Employment and Support Allowance
Employment and Support Allowance (ESA) offers support and financial help so you can do suitable work if you are able to. It gives you access to a Work Coach and services including employment, training and condition management support to help you manage your illness or disability at work.
This information is for Northern Ireland only.
If you live in England, Scotland or Wales visit: GOV.UK benefits
If you're self-isolating or have been diagnosed with COVID-19 do not visit your Jobs and Benefits office or medical assessment appointment under any circumstances.
If you're fit for work but lost your job due to the impact of the COVID-19 virus, you should not proceed with a claim to ESA. Instead you can make a claim to New Style Jobseeker's Allowance or Universal Credit.
Important - scam calls
ESA will never call you from the number 0800 587 1377. This is the number for the ESA Centre and it is only used for inbound calls to ESA. If you receive a call from this number you should not answer.
Eligibility for ESA
You may be able to claim ESA if any of the following apply:
- your Statutory Sick Pay has ended or you can't get it
- you're employed, self-employed, unemployed or a student on Disability Living Allowance or Personal Independence Payment
- you've been getting Statutory Maternity Pay (SMP) and have not gone back to work for your employer because you've an illness or disability which affects your ability to work
- you are under State Pension age
- you are not getting Jobseeker’s Allowance
You must also either:
- have had an illness or disability which affects your ability to work
- be unable to work for two or more days out of seven consecutive days
- be getting special medical treatment
There are three types of ESA:
- new style
'New style' and contribution-based ESA
If you are claiming or have made a claim to Universal Credit you may be entitled to ESA, known as ‘new style’ ESA.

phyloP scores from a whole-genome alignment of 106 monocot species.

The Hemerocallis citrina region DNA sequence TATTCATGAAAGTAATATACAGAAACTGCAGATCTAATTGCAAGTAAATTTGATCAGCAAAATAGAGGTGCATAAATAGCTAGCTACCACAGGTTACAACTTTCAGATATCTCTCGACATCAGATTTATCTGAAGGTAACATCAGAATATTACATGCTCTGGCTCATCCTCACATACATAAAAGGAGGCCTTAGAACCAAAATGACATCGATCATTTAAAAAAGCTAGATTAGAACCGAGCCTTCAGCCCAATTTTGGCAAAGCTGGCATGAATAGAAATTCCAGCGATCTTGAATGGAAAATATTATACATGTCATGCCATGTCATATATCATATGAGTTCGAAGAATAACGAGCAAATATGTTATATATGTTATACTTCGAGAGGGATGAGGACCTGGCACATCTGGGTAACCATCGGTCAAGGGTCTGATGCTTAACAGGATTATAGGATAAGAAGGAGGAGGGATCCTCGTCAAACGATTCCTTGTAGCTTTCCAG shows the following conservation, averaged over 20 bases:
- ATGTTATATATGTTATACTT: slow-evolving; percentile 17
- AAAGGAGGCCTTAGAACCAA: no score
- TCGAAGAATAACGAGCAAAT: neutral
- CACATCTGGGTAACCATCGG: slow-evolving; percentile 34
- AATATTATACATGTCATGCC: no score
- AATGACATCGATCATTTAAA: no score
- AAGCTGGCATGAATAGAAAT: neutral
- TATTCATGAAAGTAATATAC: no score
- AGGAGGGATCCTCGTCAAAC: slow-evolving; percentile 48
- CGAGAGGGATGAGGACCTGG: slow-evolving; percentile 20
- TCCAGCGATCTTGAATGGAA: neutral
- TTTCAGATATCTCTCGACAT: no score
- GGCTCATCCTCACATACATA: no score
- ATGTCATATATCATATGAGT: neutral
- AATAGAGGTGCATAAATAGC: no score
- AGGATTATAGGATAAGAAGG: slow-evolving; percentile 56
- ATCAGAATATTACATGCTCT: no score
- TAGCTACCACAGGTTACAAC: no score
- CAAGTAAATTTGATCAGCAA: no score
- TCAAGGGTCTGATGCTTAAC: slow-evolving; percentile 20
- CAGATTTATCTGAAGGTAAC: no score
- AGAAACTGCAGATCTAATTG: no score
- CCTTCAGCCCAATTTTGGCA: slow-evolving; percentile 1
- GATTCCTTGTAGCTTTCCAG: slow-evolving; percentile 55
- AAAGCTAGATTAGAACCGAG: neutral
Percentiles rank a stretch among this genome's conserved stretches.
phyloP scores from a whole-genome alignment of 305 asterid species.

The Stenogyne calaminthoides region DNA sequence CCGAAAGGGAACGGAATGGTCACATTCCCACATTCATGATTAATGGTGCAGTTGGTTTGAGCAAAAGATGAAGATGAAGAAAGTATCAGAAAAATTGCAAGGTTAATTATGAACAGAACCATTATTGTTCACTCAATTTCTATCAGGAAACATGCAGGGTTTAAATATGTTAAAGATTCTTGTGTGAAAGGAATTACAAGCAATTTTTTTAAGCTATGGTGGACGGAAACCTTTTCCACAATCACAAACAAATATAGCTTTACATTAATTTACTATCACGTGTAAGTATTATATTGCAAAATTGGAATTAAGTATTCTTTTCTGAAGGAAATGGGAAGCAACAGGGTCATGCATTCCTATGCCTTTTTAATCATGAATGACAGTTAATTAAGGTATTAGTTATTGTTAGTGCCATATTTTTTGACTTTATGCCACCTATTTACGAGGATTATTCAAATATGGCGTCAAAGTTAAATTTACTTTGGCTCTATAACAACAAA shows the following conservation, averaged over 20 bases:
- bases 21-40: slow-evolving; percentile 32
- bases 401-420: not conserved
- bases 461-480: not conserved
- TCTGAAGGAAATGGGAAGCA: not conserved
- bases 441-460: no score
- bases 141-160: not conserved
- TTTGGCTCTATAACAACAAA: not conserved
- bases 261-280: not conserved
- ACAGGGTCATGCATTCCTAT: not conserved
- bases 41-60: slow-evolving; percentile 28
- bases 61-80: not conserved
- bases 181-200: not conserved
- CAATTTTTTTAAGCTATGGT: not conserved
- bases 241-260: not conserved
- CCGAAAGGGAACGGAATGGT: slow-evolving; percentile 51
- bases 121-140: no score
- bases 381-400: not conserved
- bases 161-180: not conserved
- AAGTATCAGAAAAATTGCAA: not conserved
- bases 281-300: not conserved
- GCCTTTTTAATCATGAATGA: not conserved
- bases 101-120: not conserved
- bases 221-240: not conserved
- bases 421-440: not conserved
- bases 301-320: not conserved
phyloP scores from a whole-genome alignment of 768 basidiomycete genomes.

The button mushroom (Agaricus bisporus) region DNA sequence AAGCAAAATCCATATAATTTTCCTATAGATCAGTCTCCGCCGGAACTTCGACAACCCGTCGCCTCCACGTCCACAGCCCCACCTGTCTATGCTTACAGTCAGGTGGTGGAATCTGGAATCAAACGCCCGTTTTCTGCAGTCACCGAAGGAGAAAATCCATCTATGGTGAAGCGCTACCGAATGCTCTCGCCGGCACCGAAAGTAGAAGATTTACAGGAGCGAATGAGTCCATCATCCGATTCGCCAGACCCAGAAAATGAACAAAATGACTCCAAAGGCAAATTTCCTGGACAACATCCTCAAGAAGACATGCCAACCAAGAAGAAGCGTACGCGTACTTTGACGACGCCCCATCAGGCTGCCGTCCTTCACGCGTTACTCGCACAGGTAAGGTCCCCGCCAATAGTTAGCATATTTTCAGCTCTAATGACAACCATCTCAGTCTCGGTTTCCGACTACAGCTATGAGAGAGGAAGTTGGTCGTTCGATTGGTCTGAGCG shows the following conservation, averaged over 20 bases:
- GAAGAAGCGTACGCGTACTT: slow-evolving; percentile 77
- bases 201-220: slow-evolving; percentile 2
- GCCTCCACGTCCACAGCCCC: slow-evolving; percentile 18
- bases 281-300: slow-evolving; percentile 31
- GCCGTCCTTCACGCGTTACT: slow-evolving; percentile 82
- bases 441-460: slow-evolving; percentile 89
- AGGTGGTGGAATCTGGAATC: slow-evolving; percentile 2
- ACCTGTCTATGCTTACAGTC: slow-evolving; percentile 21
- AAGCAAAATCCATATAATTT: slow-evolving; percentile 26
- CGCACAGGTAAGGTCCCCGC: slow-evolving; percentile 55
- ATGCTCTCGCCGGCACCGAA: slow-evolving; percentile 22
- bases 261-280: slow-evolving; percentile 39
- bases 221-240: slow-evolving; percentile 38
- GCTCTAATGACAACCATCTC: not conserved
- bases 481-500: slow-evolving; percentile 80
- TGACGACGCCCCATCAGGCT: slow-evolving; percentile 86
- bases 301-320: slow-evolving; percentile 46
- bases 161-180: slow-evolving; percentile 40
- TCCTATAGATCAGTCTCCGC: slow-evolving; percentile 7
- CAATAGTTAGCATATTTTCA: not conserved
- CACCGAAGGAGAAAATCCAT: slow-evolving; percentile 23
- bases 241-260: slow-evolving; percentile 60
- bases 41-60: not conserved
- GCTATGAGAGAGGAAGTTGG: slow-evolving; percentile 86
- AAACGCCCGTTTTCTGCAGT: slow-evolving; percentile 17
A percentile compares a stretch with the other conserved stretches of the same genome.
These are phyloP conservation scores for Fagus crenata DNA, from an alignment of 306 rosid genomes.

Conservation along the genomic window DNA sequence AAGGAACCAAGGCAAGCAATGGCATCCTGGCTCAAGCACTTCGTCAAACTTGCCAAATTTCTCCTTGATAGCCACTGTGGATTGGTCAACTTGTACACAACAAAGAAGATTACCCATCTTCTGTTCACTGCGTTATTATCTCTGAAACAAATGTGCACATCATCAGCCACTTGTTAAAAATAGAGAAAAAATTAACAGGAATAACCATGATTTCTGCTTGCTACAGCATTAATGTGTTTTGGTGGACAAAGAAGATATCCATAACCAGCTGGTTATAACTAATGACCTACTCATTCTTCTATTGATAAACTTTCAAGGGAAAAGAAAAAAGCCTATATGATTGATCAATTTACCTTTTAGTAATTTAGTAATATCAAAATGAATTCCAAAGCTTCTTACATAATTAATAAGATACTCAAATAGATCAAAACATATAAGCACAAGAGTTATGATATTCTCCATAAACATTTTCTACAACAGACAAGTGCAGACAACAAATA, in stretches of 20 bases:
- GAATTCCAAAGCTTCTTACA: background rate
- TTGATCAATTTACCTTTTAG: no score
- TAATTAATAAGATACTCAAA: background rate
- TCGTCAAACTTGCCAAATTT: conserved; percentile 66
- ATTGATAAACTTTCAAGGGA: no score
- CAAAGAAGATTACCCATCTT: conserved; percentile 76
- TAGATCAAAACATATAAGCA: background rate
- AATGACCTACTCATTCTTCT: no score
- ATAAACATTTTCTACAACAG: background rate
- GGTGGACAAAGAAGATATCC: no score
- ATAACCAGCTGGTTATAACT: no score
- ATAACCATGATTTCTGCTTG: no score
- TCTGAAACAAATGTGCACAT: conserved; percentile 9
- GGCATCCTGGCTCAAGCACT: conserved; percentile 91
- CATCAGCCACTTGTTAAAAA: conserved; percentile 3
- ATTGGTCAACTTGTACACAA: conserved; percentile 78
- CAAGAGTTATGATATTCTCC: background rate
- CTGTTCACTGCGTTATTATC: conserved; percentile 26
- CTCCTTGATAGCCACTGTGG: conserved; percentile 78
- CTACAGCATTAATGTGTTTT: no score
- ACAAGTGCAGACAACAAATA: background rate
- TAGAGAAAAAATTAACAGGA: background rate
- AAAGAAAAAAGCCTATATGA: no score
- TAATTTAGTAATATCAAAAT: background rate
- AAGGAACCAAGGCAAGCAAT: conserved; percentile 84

Entitlement to payment of 'New style' ESA is dependent on your National Insurance contributions and works in the same way as contribution-based ESA. Your partner’s income and savings won’t affect how much new style ESA you’re paid.
You can get new style or contribution-based ESA on its own or at the same time as Universal Credit. If you get both at the same time, your ESA payment will be deducted from your Universal Credit payment – you aren’t guaranteed to get any extra money.
Income-related ESA has also been replaced by Universal Credit.
How long you’ll get ESA for
‘New style’ and contribution-based ESA last for 365 days if you’re in the work-related activity group.
There’s no time limit if you’re in the support group, or if you’re getting income-related ESA.
To keep getting ESA you must report any change in your (or your partner’s) circumstances and maintain the conditions of entitlement. You may also need to send fit notes regularly.
Change of circumstances
By change of circumstances we mean that you must let the ESA know if:
- your personal details change
- you have a new health condition, or your existing condition gets better or worse
- you or your partner’s work situation changes
- the amount of money coming into your house changes
- there are changes to who lives in your house
- you are involved in a trade dispute, or cannot work because of a trade dispute
- you go into or leave hospital if your stay is for more than 4 weeks
- you go into prison or legal custody
- you go abroad or are about to go abroad
- your partner dies
If you do not report a change of circumstances straight away then you could be paid the wrong amount of ESA. You may have to pay back any money you are overpaid, pay a financial penalty or go to court.
If you have a terminal illness
If your doctor doesn’t think you’ll live for more than 12 months, there are special rules to make sure you get the most money you can. If this applies to you, contact the ESA Centre.
If you've been living or working abroad
This can affect your ESA claim. You may be able to claim if you've either:
- paid enough UK National Insurance Contributions in the past (and the equivalent in certain other countries)
- worked abroad for an employer based in the UK and paid National Insurance contributions for the first 52 weeks of that employment
Moving between Northern Ireland and Great Britain
If you move you must tell the ESA Centre of the change of address on arrival in your new location.
ESA claim process
For new ESA claims, there are of two phases:
- the assessment phase
- the main phase
The assessment phase
This lasts for the first 13 weeks of your claim while a decision is made on your capability for work through a Work Capability Assessment. During this phase, ESA is paid at a basic rate.
You will usually need to supply medical certificates (also known as sick lines or doctor’s notes) throughout the assessment phase.
The main phase
This phase starts from week 14 of your claim. Your Work Capability Assessment will decide which of the following two groups you are placed in during the main phase of your claim:
- work-related activity group
- support group
Work-related activity group
In this group, you will be expected to take part in work-focused interviews with your Work Coach. You'll get support to help you prepare for suitable work.